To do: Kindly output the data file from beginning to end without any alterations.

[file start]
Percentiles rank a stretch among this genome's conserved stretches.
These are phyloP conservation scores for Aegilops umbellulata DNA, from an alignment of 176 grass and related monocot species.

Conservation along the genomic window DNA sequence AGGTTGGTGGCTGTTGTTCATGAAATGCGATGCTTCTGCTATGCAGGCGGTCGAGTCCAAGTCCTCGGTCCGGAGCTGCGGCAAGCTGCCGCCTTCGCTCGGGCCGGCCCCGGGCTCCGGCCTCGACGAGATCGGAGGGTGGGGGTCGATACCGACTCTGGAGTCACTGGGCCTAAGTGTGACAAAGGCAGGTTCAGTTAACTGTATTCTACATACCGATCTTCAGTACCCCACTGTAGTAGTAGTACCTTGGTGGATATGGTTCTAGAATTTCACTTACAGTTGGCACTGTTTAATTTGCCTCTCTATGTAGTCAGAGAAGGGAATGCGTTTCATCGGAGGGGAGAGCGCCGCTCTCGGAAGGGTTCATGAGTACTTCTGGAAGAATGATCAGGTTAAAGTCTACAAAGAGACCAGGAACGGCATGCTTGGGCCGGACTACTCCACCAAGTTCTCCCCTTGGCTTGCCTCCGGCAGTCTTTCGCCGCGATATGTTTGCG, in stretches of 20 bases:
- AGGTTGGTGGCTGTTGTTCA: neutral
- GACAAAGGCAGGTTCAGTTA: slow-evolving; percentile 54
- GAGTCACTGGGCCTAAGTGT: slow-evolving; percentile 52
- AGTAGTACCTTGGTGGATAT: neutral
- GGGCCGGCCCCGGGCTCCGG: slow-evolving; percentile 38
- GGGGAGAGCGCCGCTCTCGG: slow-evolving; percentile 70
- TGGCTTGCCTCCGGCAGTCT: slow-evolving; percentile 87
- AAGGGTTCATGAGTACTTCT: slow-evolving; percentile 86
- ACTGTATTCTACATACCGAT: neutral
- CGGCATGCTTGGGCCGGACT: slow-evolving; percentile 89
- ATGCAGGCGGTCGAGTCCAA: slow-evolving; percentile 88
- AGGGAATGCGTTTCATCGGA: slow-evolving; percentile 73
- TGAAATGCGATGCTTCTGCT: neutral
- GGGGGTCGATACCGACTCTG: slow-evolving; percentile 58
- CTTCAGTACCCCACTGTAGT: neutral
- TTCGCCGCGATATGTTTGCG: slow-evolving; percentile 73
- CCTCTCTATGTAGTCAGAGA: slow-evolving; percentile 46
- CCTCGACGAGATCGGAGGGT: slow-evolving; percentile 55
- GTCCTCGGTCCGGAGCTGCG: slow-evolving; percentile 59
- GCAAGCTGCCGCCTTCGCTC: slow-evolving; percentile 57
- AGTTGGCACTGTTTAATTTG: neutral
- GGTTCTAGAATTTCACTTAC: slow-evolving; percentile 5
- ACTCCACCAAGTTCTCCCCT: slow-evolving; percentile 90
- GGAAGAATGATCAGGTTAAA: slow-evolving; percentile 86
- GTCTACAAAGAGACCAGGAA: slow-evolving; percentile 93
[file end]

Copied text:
Percentiles rank a stretch among this genome's conserved stretches.
These are phyloP conservation scores for Aegilops umbellulata DNA, from an alignment of 176 grass and related monocot species.

Conservation along the genomic window DNA sequence AGGTTGGTGGCTGTTGTTCATGAAATGCGATGCTTCTGCTATGCAGGCGGTCGAGTCCAAGTCCTCGGTCCGGAGCTGCGGCAAGCTGCCGCCTTCGCTCGGGCCGGCCCCGGGCTCCGGCCTCGACGAGATCGGAGGGTGGGGGTCGATACCGACTCTGGAGTCACTGGGCCTAAGTGTGACAAAGGCAGGTTCAGTTAACTGTATTCTACATACCGATCTTCAGTACCCCACTGTAGTAGTAGTACCTTGGTGGATATGGTTCTAGAATTTCACTTACAGTTGGCACTGTTTAATTTGCCTCTCTATGTAGTCAGAGAAGGGAATGCGTTTCATCGGAGGGGAGAGCGCCGCTCTCGGAAGGGTTCATGAGTACTTCTGGAAGAATGATCAGGTTAAAGTCTACAAAGAGACCAGGAACGGCATGCTTGGGCCGGACTACTCCACCAAGTTCTCCCCTTGGCTTGCCTCCGGCAGTCTTTCGCCGCGATATGTTTGCG, in stretches of 20 bases:
- AGGTTGGTGGCTGTTGTTCA: neutral
- GACAAAGGCAGGTTCAGTTA: slow-evolving; percentile 54
- GAGTCACTGGGCCTAAGTGT: slow-evolving; percentile 52
- AGTAGTACCTTGGTGGATAT: neutral
- GGGCCGGCCCCGGGCTCCGG: slow-evolving; percentile 38
- GGGGAGAGCGCCGCTCTCGG: slow-evolving; percentile 70
- TGGCTTGCCTCCGGCAGTCT: slow-evolving; percentile 87
- AAGGGTTCATGAGTACTTCT: slow-evolving; percentile 86
- ACTGTATTCTACATACCGAT: neutral
- CGGCATGCTTGGGCCGGACT: slow-evolving; percentile 89
- ATGCAGGCGGTCGAGTCCAA: slow-evolving; percentile 88
- AGGGAATGCGTTTCATCGGA: slow-evolving; percentile 73
- TGAAATGCGATGCTTCTGCT: neutral
- GGGGGTCGATACCGACTCTG: slow-evolving; percentile 58
- CTTCAGTACCCCACTGTAGT: neutral
- TTCGCCGCGATATGTTTGCG: slow-evolving; percentile 73
- CCTCTCTATGTAGTCAGAGA: slow-evolving; percentile 46
- CCTCGACGAGATCGGAGGGT: slow-evolving; percentile 55
- GTCCTCGGTCCGGAGCTGCG: slow-evolving; percentile 59
- GCAAGCTGCCGCCTTCGCTC: slow-evolving; percentile 57
- AGTTGGCACTGTTTAATTTG: neutral
- GGTTCTAGAATTTCACTTAC: slow-evolving; percentile 5
- ACTCCACCAAGTTCTCCCCT: slow-evolving; percentile 90
- GGAAGAATGATCAGGTTAAA: slow-evolving; percentile 86
- GTCTACAAAGAGACCAGGAA: slow-evolving; percentile 93